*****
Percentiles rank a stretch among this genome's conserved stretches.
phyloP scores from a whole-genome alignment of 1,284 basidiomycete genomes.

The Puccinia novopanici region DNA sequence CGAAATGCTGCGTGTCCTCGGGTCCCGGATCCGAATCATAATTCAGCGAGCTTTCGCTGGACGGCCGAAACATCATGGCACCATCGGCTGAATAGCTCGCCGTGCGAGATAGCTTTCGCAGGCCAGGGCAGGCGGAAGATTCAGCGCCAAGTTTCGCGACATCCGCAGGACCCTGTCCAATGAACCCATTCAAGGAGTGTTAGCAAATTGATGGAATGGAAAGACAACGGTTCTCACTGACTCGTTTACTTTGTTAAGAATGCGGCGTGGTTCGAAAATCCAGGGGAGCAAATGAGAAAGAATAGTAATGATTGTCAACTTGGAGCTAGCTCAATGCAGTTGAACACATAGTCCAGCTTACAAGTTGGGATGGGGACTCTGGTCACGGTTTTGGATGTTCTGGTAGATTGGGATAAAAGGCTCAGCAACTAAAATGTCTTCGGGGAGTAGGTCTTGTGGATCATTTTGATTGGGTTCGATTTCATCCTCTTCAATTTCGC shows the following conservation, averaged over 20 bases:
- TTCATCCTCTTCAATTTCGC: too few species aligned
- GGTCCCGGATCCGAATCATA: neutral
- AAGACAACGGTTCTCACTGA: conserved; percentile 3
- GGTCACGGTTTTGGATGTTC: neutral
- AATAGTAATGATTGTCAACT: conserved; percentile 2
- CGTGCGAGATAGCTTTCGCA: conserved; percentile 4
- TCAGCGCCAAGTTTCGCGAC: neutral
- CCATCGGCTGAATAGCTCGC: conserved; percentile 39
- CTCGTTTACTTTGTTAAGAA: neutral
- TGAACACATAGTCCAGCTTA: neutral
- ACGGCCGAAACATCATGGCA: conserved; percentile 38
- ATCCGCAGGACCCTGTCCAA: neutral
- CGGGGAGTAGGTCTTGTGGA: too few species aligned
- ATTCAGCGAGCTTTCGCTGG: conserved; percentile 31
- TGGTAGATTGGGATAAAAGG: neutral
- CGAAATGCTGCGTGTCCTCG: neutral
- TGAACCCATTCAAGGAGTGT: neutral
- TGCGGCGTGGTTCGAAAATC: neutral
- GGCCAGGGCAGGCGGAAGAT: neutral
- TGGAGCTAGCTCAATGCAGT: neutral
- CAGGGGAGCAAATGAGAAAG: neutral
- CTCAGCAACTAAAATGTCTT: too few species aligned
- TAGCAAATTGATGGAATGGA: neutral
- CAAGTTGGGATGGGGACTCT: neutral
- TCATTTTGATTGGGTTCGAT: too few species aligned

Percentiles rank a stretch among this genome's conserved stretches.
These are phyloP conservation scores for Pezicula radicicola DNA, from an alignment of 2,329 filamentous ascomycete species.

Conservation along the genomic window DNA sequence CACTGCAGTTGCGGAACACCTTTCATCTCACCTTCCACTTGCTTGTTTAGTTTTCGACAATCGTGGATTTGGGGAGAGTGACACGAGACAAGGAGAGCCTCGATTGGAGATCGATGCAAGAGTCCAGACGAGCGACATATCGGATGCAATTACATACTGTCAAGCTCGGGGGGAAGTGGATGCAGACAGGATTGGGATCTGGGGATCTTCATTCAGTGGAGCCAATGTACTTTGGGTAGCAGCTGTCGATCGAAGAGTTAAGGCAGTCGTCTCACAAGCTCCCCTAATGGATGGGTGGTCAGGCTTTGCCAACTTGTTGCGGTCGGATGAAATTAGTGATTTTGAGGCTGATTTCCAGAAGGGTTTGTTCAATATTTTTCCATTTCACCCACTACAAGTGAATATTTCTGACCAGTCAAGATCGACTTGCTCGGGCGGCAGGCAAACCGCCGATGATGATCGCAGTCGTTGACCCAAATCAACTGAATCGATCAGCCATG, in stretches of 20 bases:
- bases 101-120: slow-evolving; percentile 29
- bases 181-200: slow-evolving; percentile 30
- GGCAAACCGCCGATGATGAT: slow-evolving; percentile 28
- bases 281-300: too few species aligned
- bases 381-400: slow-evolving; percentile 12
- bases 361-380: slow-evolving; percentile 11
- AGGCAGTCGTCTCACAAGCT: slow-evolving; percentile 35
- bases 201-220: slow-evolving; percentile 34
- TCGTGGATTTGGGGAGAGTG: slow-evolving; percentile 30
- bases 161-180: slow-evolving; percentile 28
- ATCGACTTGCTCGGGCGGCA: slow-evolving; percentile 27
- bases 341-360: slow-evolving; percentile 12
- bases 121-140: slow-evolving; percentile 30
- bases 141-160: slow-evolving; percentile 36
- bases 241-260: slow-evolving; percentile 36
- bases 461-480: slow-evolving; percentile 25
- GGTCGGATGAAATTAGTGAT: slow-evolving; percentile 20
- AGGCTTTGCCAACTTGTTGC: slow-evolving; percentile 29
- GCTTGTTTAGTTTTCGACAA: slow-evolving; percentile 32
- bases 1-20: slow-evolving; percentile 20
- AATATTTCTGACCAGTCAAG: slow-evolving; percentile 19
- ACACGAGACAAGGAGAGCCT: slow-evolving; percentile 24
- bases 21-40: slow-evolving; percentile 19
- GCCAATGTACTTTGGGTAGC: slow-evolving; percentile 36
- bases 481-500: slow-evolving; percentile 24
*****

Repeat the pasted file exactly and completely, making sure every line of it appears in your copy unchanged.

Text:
Percentiles rank a stretch among this genome's conserved stretches.
phyloP scores from a whole-genome alignment of 1,284 basidiomycete genomes.

The Puccinia novopanici region DNA sequence CGAAATGCTGCGTGTCCTCGGGTCCCGGATCCGAATCATAATTCAGCGAGCTTTCGCTGGACGGCCGAAACATCATGGCACCATCGGCTGAATAGCTCGCCGTGCGAGATAGCTTTCGCAGGCCAGGGCAGGCGGAAGATTCAGCGCCAAGTTTCGCGACATCCGCAGGACCCTGTCCAATGAACCCATTCAAGGAGTGTTAGCAAATTGATGGAATGGAAAGACAACGGTTCTCACTGACTCGTTTACTTTGTTAAGAATGCGGCGTGGTTCGAAAATCCAGGGGAGCAAATGAGAAAGAATAGTAATGATTGTCAACTTGGAGCTAGCTCAATGCAGTTGAACACATAGTCCAGCTTACAAGTTGGGATGGGGACTCTGGTCACGGTTTTGGATGTTCTGGTAGATTGGGATAAAAGGCTCAGCAACTAAAATGTCTTCGGGGAGTAGGTCTTGTGGATCATTTTGATTGGGTTCGATTTCATCCTCTTCAATTTCGC shows the following conservation, averaged over 20 bases:
- TTCATCCTCTTCAATTTCGC: too few species aligned
- GGTCCCGGATCCGAATCATA: neutral
- AAGACAACGGTTCTCACTGA: conserved; percentile 3
- GGTCACGGTTTTGGATGTTC: neutral
- AATAGTAATGATTGTCAACT: conserved; percentile 2
- CGTGCGAGATAGCTTTCGCA: conserved; percentile 4
- TCAGCGCCAAGTTTCGCGAC: neutral
- CCATCGGCTGAATAGCTCGC: conserved; percentile 39
- CTCGTTTACTTTGTTAAGAA: neutral
- TGAACACATAGTCCAGCTTA: neutral
- ACGGCCGAAACATCATGGCA: conserved; percentile 38
- ATCCGCAGGACCCTGTCCAA: neutral
- CGGGGAGTAGGTCTTGTGGA: too few species aligned
- ATTCAGCGAGCTTTCGCTGG: conserved; percentile 31
- TGGTAGATTGGGATAAAAGG: neutral
- CGAAATGCTGCGTGTCCTCG: neutral
- TGAACCCATTCAAGGAGTGT: neutral
- TGCGGCGTGGTTCGAAAATC: neutral
- GGCCAGGGCAGGCGGAAGAT: neutral
- TGGAGCTAGCTCAATGCAGT: neutral
- CAGGGGAGCAAATGAGAAAG: neutral
- CTCAGCAACTAAAATGTCTT: too few species aligned
- TAGCAAATTGATGGAATGGA: neutral
- CAAGTTGGGATGGGGACTCT: neutral
- TCATTTTGATTGGGTTCGAT: too few species aligned

Percentiles rank a stretch among this genome's conserved stretches.
These are phyloP conservation scores for Pezicula radicicola DNA, from an alignment of 2,329 filamentous ascomycete species.

Conservation along the genomic window DNA sequence CACTGCAGTTGCGGAACACCTTTCATCTCACCTTCCACTTGCTTGTTTAGTTTTCGACAATCGTGGATTTGGGGAGAGTGACACGAGACAAGGAGAGCCTCGATTGGAGATCGATGCAAGAGTCCAGACGAGCGACATATCGGATGCAATTACATACTGTCAAGCTCGGGGGGAAGTGGATGCAGACAGGATTGGGATCTGGGGATCTTCATTCAGTGGAGCCAATGTACTTTGGGTAGCAGCTGTCGATCGAAGAGTTAAGGCAGTCGTCTCACAAGCTCCCCTAATGGATGGGTGGTCAGGCTTTGCCAACTTGTTGCGGTCGGATGAAATTAGTGATTTTGAGGCTGATTTCCAGAAGGGTTTGTTCAATATTTTTCCATTTCACCCACTACAAGTGAATATTTCTGACCAGTCAAGATCGACTTGCTCGGGCGGCAGGCAAACCGCCGATGATGATCGCAGTCGTTGACCCAAATCAACTGAATCGATCAGCCATG, in stretches of 20 bases:
- bases 101-120: slow-evolving; percentile 29
- bases 181-200: slow-evolving; percentile 30
- GGCAAACCGCCGATGATGAT: slow-evolving; percentile 28
- bases 281-300: too few species aligned
- bases 381-400: slow-evolving; percentile 12
- bases 361-380: slow-evolving; percentile 11
- AGGCAGTCGTCTCACAAGCT: slow-evolving; percentile 35
- bases 201-220: slow-evolving; percentile 34
- TCGTGGATTTGGGGAGAGTG: slow-evolving; percentile 30
- bases 161-180: slow-evolving; percentile 28
- ATCGACTTGCTCGGGCGGCA: slow-evolving; percentile 27
- bases 341-360: slow-evolving; percentile 12
- bases 121-140: slow-evolving; percentile 30
- bases 141-160: slow-evolving; percentile 36
- bases 241-260: slow-evolving; percentile 36
- bases 461-480: slow-evolving; percentile 25
- GGTCGGATGAAATTAGTGAT: slow-evolving; percentile 20
- AGGCTTTGCCAACTTGTTGC: slow-evolving; percentile 29
- GCTTGTTTAGTTTTCGACAA: slow-evolving; percentile 32
- bases 1-20: slow-evolving; percentile 20
- AATATTTCTGACCAGTCAAG: slow-evolving; percentile 19
- ACACGAGACAAGGAGAGCCT: slow-evolving; percentile 24
- bases 21-40: slow-evolving; percentile 19
- GCCAATGTACTTTGGGTAGC: slow-evolving; percentile 36
- bases 481-500: slow-evolving; percentile 24